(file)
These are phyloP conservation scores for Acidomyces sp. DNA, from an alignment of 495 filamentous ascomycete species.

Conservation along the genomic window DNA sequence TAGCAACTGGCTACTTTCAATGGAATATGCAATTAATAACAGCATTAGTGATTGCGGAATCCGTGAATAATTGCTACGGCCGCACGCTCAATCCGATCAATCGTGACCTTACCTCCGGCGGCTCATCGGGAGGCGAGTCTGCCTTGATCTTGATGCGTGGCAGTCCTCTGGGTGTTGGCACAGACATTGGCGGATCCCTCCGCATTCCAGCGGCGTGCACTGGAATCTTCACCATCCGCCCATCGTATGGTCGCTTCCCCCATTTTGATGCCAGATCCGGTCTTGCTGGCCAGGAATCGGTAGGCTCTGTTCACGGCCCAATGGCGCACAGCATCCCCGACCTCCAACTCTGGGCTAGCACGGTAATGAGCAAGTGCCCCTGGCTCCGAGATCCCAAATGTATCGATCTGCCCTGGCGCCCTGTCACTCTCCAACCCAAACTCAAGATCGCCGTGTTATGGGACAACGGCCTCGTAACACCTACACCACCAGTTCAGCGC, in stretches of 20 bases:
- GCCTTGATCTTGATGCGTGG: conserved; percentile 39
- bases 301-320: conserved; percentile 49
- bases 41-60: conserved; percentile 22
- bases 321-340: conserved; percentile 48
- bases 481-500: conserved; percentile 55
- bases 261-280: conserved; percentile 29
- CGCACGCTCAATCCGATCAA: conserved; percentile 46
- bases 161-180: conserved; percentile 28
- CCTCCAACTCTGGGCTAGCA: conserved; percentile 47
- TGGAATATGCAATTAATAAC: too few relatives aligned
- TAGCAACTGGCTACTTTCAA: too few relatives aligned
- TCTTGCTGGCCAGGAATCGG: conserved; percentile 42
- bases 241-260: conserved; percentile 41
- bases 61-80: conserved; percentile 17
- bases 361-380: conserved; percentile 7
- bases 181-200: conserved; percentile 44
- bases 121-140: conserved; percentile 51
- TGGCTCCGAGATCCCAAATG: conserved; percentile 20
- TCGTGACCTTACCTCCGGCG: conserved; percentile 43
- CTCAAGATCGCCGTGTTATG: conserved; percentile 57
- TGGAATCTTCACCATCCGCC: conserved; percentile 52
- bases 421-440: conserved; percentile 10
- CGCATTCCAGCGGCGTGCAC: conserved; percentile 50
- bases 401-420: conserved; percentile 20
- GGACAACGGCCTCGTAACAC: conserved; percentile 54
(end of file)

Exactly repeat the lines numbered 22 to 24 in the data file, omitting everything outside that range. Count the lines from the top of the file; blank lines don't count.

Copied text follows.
- CTCAAGATCGCCGTGTTATG: conserved; percentile 57
- TGGAATCTTCACCATCCGCC: conserved; percentile 52
- bases 421-440: conserved; percentile 10